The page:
Kenya: Move over grandpa: Marginalized youth and aging politics
Platypus Review 4 | April—May 2008
Writing from Kenya after 10 years of what he calls “international exile,” former Kenyan-Chicagoan Oketch Onyango told us that he intended on going back in late 2007 to “raise a little bit of hell in the political scene,” but went “running away from the commodity and bang full circle into it in the savanna!,” and so in response he’s been immersed in “reading critical theory like mad” and “doing some writing which papers here don’t want to touch.” This is one article submitted.
They are young. They are angry. They are articulate and sophisticated. Nearly three quarters of them live in the sprawling slums of major Kenyan cities. These are a new generation of youths, mostly male, educated, jobless, idle and restless. It is a highly politicized generation, with nothing to lose and much anger to vent. They are the new Intifada.
The ruling elite and middle class Kenyans do not understand this bombshell. Putting their faith in the truncheon-welding, Robocop-looking, live bullet-firing apparatus of state, the well-fed class goes to sleep wishing for business as usual. This new generation of youth that uprooted miles upon miles of hundred year- old, narrow gage, colonial relic rail track at will, got shot to death for it, tear-gassed, bludgeoned and cordoned-off in their slums to starve to death, will still limp back and come up for more - leaner, meaner and dangerous like a catamount. That is, unless we address their anger, their frustration and their feelings of hopelessness.
In the meantime, they will not go away. And like the ferocious cats that live in the vast tourist infested parks that dot this country, these youngsters are battling for survival and very unlike the Mara dwellers, they are not faced with extinction; they are here to stay and far outnumber the ruling classes, their well-oiled children and the multiples of security apparatus. And while they might not hit a top speed of seventy miles an hour, they are a formidable quarry. You cannot wish them away, tear-gas them into oblivion, shoot all of them dead or bludgeon them into zombie states. Even if we stalk and gun them down like big game hunters, they are going to outlast and outlive most of the belligerent and intransigent, chest thumping government talking heads and that government motormouth.
Unlike their western counterparts who are caught up in the innards of YouTube and the highway super traffic of the Internet, where users roam, talk and pass gossip only to like-minded cyberdwellers and need never come out to engage in dialogue with non-surfers, these youngsters walk the solid earth, congregate on street corners, shopping centers and narrow alley ways with their ultimate weapon: idleness and uncongealed fury.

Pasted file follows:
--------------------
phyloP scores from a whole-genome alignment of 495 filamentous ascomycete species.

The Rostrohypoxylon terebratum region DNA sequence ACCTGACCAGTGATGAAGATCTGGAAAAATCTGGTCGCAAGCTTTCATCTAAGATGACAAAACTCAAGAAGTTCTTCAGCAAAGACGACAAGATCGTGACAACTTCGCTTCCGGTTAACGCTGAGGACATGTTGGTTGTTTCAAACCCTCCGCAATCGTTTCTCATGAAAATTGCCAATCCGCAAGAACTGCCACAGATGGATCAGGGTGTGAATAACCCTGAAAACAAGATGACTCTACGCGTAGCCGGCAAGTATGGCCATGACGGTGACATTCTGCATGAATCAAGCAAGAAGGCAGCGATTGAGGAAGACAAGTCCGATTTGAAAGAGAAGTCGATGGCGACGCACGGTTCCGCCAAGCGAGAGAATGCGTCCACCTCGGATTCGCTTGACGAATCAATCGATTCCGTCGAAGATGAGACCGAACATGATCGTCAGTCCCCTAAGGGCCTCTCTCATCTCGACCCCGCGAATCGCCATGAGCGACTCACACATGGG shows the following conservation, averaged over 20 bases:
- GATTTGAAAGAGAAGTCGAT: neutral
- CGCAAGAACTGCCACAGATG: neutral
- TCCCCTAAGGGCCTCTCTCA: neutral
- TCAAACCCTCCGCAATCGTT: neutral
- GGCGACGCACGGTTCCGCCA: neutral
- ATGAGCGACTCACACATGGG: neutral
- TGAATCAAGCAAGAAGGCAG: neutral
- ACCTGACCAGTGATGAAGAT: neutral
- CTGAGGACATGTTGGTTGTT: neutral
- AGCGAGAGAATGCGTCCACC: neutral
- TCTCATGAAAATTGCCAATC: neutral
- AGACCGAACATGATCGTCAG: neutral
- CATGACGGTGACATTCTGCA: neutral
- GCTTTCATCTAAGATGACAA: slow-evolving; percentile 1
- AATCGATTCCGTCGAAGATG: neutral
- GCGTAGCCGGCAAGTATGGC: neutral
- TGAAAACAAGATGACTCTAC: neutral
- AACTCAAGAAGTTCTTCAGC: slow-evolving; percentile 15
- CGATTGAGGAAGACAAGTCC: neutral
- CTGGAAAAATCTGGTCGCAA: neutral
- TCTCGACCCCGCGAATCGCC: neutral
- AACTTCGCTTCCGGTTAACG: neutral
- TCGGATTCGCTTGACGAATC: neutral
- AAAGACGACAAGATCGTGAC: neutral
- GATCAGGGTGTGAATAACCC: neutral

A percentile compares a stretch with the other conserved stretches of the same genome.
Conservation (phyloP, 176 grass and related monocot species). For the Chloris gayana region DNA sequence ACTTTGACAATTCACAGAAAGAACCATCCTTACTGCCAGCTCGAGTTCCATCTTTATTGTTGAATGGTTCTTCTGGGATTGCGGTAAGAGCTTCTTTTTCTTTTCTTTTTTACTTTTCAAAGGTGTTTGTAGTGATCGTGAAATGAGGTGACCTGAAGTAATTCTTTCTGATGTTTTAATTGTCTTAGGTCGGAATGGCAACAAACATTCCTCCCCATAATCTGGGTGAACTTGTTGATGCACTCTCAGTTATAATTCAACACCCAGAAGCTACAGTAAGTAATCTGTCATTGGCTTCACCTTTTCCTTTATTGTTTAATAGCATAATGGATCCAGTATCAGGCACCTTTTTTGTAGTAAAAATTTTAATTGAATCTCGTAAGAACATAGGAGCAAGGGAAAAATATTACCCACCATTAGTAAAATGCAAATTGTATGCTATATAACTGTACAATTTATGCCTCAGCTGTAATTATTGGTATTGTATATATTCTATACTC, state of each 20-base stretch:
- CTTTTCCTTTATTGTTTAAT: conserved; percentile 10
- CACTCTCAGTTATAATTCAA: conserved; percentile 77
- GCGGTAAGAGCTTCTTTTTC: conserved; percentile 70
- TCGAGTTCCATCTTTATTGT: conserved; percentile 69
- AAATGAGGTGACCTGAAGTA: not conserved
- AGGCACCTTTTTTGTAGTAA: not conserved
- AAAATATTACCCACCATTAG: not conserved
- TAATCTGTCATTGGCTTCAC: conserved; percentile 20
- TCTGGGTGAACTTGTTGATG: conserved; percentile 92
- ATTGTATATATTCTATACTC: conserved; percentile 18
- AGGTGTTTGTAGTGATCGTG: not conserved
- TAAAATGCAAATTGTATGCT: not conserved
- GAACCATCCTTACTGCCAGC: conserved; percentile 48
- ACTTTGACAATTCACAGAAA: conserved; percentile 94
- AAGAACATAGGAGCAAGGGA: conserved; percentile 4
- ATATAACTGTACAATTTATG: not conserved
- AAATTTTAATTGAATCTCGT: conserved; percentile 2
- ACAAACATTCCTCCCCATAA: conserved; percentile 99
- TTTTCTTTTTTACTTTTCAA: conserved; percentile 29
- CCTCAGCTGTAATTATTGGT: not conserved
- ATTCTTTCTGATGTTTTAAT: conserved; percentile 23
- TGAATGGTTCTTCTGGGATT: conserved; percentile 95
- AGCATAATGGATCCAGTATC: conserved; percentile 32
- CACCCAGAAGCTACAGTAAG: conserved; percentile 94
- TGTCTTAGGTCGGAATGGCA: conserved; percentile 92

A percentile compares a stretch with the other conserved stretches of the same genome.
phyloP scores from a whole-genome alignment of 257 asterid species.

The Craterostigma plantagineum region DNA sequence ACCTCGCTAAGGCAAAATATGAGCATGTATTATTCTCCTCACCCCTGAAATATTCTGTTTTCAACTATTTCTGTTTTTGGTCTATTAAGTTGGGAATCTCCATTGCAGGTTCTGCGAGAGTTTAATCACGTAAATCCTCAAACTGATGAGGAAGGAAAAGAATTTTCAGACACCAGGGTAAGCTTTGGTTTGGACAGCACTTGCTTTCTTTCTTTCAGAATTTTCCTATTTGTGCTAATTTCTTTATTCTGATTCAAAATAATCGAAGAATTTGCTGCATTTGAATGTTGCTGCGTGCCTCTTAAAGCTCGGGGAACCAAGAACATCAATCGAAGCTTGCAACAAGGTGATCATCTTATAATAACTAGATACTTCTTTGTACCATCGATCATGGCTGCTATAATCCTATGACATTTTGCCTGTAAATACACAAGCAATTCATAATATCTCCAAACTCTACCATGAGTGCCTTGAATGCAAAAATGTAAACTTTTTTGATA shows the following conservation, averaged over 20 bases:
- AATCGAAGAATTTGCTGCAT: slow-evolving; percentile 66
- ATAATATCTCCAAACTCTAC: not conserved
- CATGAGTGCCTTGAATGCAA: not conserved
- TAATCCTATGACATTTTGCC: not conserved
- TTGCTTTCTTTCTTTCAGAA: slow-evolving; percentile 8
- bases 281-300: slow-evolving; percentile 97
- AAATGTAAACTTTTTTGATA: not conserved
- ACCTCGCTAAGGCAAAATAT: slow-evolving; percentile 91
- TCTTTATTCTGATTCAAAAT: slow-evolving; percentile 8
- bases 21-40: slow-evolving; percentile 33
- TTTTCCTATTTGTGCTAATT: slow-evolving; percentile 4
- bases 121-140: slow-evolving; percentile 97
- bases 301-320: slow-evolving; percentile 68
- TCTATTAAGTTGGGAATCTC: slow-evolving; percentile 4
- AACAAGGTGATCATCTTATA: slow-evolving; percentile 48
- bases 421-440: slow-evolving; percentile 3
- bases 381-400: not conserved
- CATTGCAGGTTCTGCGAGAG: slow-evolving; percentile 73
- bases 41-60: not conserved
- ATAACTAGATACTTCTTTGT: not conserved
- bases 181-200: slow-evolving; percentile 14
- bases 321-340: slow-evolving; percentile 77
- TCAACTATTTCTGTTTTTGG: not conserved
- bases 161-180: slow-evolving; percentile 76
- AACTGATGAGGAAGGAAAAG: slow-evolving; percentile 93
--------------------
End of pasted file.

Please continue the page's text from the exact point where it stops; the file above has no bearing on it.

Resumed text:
Their space is amorphous and expansive, full of unfriendly, pedestrian streets with no street lights and ferocious policemen, filth, overflowing open sewers, muggers, rapists, murderers, con men and women, deprivation and plain hard life. They have neither the apparatus nor the time for gimmicks like MySpace. For them, life is one big Serengeti all over; survival, eat or be eaten. They neither want to understand nor want to know the great pros and cons of a free market or the Nairobi stock exchange. You can quote the price of fish there all day for all they care. They just want to fulfill their dreams, put food on the table and live their lives like dignified human beings – not slum dwellers.
And yet when they get angry, we react with consternation and lament at how age old African traditions that stress humility and respect for elders has gone the way of everything else. Yet not a single one of the elders apply the same tenets of the traditions they froth at the mouth over as they consume rapaciously everything in sight – both nailed down and loose, floating or yet to be produced. Safe within the sanitized and smug life of the glitter, the super malls, the mega-marts, the beefy vehicles, and the walled and gated communities that sickeningly dot our landscape, we roll our eyes and resort to liberal empathies and finger pointing and rant about civilized behavior.
Why should we assume that these youngsters were going to accept this marginalization and class apartheid without a struggle? Why would we not expect the unexpected; that at some time there was going to be a violent reaction, a hatred of both their situation and that which they perceive to be responsible for that violation of their humanity and dignity?
While we bicker and try to out-glare history, to outdo one another in a polarized and politicized public space cum market square that exceedingly belongs to those that act wildest, glare longest and yell loudest, grandly appealing to pathos, we foul the air with blame and rationalization.
What did we think the outcome would be; an entire youth population weaned on a media diet that churns out sixteen-year-old starlets sporting bare midriffs and their foul mouthed boyfriends with whom they wiggle and bounce, and shriek and moan, intoxicated supplicants of an industry that created Britney Spears and Chicken Soup for the Teenage Soul?
Almost ninety years ago, Max Ehrmann, that master of the desiderata wrote, “and however much you condemn the evil in the world, remember that the world is not all evil; that somewhere children are at play, as you yourself in the old days.”
You should see the massed wild life crossing the streets of Westlands in Nairobi any given weekend night. Forget the Mara. |P